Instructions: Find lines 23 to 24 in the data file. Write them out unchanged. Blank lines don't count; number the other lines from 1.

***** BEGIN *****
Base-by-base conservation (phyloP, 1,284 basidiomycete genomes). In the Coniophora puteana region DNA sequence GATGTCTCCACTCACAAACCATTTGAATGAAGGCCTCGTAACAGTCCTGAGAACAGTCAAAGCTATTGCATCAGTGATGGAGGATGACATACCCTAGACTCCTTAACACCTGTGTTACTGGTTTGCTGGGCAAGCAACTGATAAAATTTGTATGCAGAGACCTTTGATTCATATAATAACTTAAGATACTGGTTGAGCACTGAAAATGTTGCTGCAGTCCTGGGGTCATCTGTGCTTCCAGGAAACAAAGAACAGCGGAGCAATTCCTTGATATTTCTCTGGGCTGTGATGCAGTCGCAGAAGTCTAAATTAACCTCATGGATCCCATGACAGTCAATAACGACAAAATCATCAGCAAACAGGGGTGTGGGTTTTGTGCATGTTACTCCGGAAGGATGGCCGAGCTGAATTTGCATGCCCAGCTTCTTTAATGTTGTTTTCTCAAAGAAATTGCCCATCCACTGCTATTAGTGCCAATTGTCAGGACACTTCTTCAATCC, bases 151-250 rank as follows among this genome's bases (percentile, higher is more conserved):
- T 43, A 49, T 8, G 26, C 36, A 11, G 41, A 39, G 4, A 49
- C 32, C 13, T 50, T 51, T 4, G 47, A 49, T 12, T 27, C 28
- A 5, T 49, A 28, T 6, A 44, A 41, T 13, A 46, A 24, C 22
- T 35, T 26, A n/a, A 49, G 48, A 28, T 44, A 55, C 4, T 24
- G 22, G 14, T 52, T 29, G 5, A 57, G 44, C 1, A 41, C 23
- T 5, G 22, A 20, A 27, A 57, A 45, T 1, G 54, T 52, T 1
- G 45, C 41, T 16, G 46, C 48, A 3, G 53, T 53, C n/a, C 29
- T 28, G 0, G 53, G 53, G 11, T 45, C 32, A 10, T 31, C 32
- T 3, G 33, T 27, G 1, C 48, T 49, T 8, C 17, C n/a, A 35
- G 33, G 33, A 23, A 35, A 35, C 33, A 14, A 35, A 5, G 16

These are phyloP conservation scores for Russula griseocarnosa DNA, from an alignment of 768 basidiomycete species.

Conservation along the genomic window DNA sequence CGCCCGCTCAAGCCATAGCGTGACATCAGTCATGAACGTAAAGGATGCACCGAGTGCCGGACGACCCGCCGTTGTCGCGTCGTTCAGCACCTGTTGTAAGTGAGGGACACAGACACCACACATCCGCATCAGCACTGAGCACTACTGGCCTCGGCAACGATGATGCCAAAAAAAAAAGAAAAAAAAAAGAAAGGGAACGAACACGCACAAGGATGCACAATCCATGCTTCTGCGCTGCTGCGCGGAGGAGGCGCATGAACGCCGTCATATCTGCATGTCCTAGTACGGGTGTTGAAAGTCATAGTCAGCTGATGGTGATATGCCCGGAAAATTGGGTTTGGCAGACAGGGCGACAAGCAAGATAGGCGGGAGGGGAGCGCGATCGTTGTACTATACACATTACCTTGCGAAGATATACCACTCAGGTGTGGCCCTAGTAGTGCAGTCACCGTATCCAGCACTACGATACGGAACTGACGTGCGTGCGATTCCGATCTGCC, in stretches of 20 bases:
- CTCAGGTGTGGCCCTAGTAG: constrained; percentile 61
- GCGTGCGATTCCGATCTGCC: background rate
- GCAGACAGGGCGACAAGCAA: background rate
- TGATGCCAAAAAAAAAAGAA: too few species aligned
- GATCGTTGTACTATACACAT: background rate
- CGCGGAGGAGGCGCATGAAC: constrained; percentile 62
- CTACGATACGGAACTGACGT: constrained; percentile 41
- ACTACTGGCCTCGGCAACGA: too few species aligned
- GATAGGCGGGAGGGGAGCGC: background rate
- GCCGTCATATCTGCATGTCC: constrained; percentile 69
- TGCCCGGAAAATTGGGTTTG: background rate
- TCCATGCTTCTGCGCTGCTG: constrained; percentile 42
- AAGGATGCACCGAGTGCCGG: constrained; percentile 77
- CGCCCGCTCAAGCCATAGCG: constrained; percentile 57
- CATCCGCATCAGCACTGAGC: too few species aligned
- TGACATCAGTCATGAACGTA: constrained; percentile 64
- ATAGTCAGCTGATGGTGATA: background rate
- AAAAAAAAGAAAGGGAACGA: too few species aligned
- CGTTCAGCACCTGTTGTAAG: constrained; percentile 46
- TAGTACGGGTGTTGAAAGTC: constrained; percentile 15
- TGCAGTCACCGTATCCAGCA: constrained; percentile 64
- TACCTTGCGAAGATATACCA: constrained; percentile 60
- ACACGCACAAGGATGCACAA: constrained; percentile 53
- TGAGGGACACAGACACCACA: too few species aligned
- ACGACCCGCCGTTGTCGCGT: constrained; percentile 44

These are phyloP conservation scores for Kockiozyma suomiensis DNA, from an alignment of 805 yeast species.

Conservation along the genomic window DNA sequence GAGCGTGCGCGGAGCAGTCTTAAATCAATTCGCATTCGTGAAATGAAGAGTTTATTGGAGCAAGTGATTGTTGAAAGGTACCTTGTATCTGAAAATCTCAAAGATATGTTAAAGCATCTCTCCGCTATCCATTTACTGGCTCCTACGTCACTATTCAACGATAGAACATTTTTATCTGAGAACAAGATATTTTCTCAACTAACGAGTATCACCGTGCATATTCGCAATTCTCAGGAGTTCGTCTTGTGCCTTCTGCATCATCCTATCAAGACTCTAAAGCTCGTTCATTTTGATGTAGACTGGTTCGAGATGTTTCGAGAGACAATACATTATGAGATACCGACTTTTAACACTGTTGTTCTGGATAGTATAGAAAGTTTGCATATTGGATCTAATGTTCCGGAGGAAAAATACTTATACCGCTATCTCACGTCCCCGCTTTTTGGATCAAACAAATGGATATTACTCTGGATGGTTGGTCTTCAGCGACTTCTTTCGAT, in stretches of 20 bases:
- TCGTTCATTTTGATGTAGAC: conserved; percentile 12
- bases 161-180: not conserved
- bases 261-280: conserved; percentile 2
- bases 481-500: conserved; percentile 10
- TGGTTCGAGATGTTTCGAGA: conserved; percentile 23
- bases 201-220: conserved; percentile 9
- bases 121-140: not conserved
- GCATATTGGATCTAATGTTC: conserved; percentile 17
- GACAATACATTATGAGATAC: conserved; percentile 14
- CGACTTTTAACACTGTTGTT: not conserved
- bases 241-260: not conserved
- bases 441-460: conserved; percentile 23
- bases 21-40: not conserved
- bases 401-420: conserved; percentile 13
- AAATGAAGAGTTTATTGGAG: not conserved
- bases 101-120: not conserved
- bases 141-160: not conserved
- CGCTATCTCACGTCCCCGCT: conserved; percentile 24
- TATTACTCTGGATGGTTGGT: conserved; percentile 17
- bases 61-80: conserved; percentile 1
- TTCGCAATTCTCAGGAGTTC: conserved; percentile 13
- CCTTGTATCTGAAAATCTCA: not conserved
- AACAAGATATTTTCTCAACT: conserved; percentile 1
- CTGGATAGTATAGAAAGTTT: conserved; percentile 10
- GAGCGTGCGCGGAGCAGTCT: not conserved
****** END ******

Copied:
- GCCGTCATATCTGCATGTCC: constrained; percentile 69
- TGCCCGGAAAATTGGGTTTG: background rate